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Moment of Science: Bubbles

A simple joy with a simple structure
Published: Sep. 21, 2021 at 5:28 PM EDT
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“Pop” quiz: They show up in drinks, volcano projects and maybe some of your childhood parties. This week, we’re taking a look at the science behind bubbles!

Highlights:

* Soap molecules have two ends: one that prefers water (hydrophilic), and one that does its best to avoid it (hydrophobic). You get enough of them together, and they’ll create a “sandwich” of sorts to trap water in between those layers that form.

* Bubbles will deform and look a little weird sometimes, but they’ll always try to form a sphere since that shape gives the lowest surface area possible. Even when they meet, they’ll form a flat wall at a 120-degree angle -- again, to maximize that surface area. That angle means a bunch of them will eventually form hexagons.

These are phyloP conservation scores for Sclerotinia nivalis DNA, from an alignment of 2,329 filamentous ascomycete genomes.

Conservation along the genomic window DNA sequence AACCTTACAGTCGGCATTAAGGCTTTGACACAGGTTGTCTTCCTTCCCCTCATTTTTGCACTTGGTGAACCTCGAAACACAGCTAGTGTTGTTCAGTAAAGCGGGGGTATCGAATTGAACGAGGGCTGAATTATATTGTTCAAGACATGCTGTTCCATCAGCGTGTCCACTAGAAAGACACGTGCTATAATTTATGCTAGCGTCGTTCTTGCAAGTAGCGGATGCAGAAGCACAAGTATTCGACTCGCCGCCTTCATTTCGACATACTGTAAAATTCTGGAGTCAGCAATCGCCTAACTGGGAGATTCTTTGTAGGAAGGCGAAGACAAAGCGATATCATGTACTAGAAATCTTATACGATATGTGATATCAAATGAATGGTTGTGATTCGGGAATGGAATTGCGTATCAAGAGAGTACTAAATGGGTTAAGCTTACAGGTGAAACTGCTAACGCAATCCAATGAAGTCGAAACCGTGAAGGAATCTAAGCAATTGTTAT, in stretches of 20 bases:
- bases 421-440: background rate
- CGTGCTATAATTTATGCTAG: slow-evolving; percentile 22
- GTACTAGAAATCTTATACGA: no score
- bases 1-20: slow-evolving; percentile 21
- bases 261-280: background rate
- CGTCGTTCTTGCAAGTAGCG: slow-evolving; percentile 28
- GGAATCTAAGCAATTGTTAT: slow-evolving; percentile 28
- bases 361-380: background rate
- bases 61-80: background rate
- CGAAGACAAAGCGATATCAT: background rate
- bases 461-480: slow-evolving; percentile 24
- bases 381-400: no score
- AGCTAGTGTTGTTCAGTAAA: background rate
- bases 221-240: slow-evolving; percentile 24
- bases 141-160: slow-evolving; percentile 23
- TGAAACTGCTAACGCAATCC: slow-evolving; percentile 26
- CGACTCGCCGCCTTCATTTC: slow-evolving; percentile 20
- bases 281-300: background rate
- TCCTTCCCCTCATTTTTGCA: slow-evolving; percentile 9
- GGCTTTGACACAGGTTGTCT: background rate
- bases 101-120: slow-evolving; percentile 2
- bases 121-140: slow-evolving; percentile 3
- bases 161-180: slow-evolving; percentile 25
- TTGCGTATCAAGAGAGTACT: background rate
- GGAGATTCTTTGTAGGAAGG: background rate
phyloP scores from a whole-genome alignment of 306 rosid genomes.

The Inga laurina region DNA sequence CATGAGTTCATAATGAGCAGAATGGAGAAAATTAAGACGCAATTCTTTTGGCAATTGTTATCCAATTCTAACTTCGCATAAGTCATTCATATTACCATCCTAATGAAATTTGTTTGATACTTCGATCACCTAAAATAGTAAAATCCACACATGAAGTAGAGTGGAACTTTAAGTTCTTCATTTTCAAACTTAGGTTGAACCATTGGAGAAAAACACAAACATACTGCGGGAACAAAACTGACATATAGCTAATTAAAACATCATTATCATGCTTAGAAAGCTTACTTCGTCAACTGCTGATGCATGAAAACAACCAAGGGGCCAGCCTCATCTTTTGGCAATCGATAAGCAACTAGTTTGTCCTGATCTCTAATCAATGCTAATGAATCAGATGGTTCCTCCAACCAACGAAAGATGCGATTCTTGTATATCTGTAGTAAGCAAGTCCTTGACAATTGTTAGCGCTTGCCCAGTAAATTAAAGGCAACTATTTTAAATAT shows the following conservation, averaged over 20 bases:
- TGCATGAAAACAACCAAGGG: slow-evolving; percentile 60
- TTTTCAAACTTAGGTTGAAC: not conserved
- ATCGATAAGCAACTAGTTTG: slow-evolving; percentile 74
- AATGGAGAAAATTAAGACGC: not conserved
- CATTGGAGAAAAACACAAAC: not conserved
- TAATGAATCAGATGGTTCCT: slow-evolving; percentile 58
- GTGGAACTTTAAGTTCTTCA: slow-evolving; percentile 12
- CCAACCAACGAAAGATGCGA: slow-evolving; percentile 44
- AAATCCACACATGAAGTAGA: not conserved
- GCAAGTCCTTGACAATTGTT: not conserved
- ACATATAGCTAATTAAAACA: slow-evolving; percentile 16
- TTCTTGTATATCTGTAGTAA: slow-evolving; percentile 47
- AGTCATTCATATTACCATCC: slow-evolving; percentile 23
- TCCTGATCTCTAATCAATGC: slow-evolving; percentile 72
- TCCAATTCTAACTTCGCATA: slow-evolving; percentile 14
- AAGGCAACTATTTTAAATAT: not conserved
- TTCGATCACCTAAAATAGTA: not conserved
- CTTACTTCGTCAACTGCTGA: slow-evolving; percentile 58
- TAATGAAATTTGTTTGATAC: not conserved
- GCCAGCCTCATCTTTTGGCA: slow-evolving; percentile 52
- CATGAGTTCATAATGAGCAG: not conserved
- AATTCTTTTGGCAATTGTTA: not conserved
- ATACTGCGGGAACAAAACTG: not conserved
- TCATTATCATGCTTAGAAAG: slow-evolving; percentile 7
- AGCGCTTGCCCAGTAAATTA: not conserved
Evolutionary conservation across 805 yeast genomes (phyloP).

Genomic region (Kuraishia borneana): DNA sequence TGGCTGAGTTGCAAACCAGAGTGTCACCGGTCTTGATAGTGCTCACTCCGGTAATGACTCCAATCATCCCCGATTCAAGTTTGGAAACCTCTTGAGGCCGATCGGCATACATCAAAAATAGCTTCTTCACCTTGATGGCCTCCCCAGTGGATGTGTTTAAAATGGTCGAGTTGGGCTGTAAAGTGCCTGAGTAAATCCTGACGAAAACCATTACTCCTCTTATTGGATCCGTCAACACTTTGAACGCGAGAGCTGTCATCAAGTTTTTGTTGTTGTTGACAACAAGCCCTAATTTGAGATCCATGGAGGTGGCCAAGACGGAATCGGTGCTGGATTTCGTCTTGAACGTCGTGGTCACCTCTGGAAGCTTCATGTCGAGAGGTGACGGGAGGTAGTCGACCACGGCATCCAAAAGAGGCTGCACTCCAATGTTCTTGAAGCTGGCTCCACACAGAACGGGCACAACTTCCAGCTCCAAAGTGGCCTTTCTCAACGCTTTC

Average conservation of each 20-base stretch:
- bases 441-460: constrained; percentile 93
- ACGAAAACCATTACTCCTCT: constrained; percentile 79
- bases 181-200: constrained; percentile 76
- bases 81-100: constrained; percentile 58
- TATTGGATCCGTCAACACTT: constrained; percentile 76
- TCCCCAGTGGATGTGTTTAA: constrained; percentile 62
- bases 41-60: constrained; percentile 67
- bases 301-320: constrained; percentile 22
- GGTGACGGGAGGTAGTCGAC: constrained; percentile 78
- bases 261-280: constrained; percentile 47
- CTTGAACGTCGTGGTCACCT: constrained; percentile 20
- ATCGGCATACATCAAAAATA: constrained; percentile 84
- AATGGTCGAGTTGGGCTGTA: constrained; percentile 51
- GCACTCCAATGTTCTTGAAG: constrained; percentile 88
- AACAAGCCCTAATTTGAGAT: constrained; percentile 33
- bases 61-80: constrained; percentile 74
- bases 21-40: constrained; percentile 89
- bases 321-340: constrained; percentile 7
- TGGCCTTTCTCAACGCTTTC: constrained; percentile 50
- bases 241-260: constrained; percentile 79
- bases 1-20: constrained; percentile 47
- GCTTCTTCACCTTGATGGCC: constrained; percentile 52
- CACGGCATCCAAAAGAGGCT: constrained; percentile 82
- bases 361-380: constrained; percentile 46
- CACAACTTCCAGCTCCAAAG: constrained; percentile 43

* Those swirly rainbow colors are determined by the light interfering with itself as it passes through, and by how thick or thin the bubble is at a given point. It all has to do with surface tension battling gravity in what’s called the “Marangoni effect”. Liquid tends to flow from low to high surface tension, and that movement stretches out the bubble layer. Eventually, evaporation wins out... and it’s bye bye, bubbles.

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